Saturday, February 20, 2010

Our Lady of Dublin

Nuala Ní Chonchúir, Galway

Whenever I go abroad I like to visit churches in order to feed my fascination for religious iconography. In particular, I am always very taken with statues of the Virgin Mary. Something about her melancholic eyes and slender form as she cradles her baby reaches inside me and makes me want to linger and stare.

In Brussels a few years ago I hauled myself off the main drag in search of the church of Saint Catherine. I knew it was home to a statue of the Holy Mother and Child called the Black Madonna. The church stood on a quiet market square and inside we found the carved stone statuette. She was partitioned behind glass in the central nave presumably to save her from her previous fate. In 14th century Belgium this sensuous Black Madonna was tossed into the River Senne by Protestants but somehow landed on a clod of peat and was rescued and given a secure home in Saint Catherine’s church.

We have our own Black Madonna in Ireland, a fact that was brought to my attention by my father. Her domain is the Carmelite Church on Dublin’s Whitefriar Street and she is known as Our Lady of Dublin. This magnificent statue of the Virgin and Child, reputedly carved from German oak, dates from the time of the Reformation. The statue’s wooden body is stained a deep, dark brown as rich colours weren’t allowed in churches during Reformation times. She is placed high in a shrine and her dark body is highlighted by the jewelled crown on her head and the white marble and golden mosaic that surrounds her. Our Lady herself appears subdued but the child Jesus, who is tucked into the folds of her robe, seems to be leaping in her arms. Similar to Belgium’s Black Madonna, Our Lady of Dublin has an interesting past.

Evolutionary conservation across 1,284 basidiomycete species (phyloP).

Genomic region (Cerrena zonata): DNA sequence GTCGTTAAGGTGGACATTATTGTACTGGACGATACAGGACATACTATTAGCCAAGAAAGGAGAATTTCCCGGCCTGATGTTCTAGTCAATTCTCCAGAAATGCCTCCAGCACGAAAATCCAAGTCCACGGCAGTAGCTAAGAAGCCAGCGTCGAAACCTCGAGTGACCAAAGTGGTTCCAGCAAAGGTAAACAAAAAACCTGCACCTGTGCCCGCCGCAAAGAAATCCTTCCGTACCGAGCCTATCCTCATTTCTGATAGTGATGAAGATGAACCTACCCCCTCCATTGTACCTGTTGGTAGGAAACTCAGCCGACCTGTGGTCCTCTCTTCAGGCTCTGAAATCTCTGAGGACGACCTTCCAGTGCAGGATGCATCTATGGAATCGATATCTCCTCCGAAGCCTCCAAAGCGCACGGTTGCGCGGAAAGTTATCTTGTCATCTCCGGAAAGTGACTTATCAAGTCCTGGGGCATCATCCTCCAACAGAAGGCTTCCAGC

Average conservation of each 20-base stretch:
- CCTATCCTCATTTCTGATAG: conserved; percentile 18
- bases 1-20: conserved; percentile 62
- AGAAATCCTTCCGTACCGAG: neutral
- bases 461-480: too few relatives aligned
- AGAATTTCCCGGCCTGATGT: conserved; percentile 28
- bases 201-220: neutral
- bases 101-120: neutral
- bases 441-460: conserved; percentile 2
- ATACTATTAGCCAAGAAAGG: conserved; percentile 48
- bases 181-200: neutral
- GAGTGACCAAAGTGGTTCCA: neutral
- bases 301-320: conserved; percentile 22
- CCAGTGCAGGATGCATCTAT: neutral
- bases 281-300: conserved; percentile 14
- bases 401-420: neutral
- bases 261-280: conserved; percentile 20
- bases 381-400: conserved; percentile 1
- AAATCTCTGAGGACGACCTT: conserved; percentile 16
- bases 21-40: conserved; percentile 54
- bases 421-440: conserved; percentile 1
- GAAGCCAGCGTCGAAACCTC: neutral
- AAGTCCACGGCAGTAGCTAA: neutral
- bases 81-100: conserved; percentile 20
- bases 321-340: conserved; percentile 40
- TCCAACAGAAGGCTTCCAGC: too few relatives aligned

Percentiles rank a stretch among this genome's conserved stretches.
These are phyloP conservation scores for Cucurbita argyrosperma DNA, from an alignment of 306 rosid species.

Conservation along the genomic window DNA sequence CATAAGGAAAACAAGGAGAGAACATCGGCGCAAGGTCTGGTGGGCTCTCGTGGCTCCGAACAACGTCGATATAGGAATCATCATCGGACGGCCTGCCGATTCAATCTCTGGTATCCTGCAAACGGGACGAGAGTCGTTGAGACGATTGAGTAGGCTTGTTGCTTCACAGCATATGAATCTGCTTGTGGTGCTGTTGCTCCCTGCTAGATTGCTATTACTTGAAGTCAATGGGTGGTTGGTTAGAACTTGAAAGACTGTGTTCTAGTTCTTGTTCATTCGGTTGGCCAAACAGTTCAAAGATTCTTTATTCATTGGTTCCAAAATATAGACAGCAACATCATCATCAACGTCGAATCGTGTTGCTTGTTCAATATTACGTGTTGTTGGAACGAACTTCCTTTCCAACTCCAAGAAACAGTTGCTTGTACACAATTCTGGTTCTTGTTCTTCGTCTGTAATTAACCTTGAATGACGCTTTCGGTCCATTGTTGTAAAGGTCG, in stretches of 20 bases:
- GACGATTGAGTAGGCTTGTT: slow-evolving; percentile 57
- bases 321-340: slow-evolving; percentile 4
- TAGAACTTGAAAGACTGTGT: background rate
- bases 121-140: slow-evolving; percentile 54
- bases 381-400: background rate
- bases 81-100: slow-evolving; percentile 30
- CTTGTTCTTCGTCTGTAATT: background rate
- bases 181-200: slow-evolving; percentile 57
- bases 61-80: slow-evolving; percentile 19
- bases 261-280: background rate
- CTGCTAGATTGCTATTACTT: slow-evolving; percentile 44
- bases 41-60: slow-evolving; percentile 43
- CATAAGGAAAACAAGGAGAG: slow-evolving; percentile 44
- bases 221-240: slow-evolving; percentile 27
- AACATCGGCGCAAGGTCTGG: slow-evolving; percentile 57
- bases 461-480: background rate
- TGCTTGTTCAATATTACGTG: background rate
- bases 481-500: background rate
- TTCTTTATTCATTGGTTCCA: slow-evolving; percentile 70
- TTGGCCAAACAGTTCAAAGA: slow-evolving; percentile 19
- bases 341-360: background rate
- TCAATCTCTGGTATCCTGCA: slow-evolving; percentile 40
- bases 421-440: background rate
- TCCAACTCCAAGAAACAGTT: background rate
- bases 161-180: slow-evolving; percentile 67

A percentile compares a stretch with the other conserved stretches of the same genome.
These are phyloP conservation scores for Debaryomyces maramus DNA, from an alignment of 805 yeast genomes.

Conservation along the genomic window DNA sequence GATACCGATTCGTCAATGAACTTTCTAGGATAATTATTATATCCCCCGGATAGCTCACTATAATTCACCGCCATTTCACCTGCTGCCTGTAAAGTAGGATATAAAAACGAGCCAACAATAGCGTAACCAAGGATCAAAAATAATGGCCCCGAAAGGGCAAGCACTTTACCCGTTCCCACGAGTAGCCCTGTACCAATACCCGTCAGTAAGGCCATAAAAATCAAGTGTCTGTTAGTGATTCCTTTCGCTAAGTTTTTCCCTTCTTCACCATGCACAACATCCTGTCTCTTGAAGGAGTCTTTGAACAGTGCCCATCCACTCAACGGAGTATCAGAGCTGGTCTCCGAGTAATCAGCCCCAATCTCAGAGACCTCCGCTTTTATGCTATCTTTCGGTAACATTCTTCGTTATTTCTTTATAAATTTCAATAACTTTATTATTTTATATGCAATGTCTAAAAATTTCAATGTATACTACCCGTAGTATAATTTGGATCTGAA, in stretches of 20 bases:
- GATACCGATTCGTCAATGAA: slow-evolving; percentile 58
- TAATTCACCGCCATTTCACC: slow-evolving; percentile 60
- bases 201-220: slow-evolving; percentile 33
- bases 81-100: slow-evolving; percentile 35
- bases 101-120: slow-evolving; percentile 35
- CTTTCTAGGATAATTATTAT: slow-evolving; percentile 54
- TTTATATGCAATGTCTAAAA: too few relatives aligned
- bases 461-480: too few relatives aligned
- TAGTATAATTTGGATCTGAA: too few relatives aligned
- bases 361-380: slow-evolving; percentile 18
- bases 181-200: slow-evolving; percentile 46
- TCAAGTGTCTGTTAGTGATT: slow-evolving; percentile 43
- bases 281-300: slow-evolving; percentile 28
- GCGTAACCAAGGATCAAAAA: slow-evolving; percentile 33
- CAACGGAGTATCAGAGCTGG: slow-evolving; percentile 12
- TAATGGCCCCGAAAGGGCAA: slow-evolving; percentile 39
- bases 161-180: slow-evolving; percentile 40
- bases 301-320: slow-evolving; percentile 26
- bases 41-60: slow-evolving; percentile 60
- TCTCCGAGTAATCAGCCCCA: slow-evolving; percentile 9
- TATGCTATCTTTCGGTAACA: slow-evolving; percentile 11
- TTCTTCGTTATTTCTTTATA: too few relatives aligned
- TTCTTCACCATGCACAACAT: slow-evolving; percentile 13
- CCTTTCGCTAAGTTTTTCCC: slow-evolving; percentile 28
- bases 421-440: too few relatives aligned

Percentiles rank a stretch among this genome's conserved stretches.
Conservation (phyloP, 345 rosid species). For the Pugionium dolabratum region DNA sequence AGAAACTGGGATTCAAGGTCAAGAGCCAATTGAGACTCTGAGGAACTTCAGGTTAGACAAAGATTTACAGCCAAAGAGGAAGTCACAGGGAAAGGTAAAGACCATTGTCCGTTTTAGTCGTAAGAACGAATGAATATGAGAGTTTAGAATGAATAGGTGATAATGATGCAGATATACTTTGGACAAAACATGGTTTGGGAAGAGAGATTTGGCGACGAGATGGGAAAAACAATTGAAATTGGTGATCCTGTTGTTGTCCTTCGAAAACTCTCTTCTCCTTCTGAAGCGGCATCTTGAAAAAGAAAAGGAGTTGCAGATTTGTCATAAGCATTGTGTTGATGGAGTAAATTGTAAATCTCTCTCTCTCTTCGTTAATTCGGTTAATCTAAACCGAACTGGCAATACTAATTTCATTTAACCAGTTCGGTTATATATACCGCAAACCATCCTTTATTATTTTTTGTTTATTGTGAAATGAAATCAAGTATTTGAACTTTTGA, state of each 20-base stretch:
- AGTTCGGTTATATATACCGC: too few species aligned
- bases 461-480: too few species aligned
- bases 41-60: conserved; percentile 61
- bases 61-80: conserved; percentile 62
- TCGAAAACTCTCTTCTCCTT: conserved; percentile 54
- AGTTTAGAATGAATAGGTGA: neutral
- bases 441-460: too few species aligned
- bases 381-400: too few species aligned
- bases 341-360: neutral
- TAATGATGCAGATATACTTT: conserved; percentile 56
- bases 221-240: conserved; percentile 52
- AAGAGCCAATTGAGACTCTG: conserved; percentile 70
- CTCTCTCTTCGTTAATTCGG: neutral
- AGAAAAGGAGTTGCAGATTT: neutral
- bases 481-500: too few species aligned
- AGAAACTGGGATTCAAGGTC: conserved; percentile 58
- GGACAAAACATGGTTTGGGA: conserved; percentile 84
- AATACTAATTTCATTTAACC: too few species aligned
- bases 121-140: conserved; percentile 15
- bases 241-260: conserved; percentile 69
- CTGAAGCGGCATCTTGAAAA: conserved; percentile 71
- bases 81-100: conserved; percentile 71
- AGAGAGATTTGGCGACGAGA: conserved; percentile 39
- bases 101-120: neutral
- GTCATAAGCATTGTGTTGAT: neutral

Her original home was St. Mary’s Abbey on the north side of the Liffey. During the 16th century when monasteries were destroyed and their treasures stolen or ruined, Mary’s Abbey was used as a stable. The statue of Our Lady of Dublin was taken from the abbey and the length of her wooden back was hollowed out. She was placed face down in an inn-yard and put to use as a trough for feeding pigs. In this way she was almost certainly saved from being destroyed.

In the mid 1800’s the wooden statue with its hollowed back was discovered in a pawnshop on Capel Street by Father John Spratt, the prior of Whitefriar Street. The same man, incidentally, who brought the remains of Saint Valentine to Dublin. Father Spratt transported the unusual statue across the Liffey to his church and gave her a safe home there.
A couple of years ago, when I knew my partner was going to pop the question, I warned him to ‘pick somewhere good’. In the event, we went to Dublin. On a dark December night, just before Christmas, he brought me in a taxi from our posh hotel to Whitefriar Street and, there, under the watchful eyes of Our Lady of Dublin and Saint Valentine, we got engaged. I couldn’t have asked for a more thoughtful spot to seal our love.

When I re-visited the shrine recently and gazed at the virgin statue, basking in the lively atmosphere of the church, I couldn’t help thinking that we have a habit in Ireland of under-selling the riches we possess. After all, treasures are treasures no matter how large or how small they are. We may not have a Notre Dame or a Canterbury, but we are lucky enough to have Whitefriar Street Church and Our Lady of Dublin.

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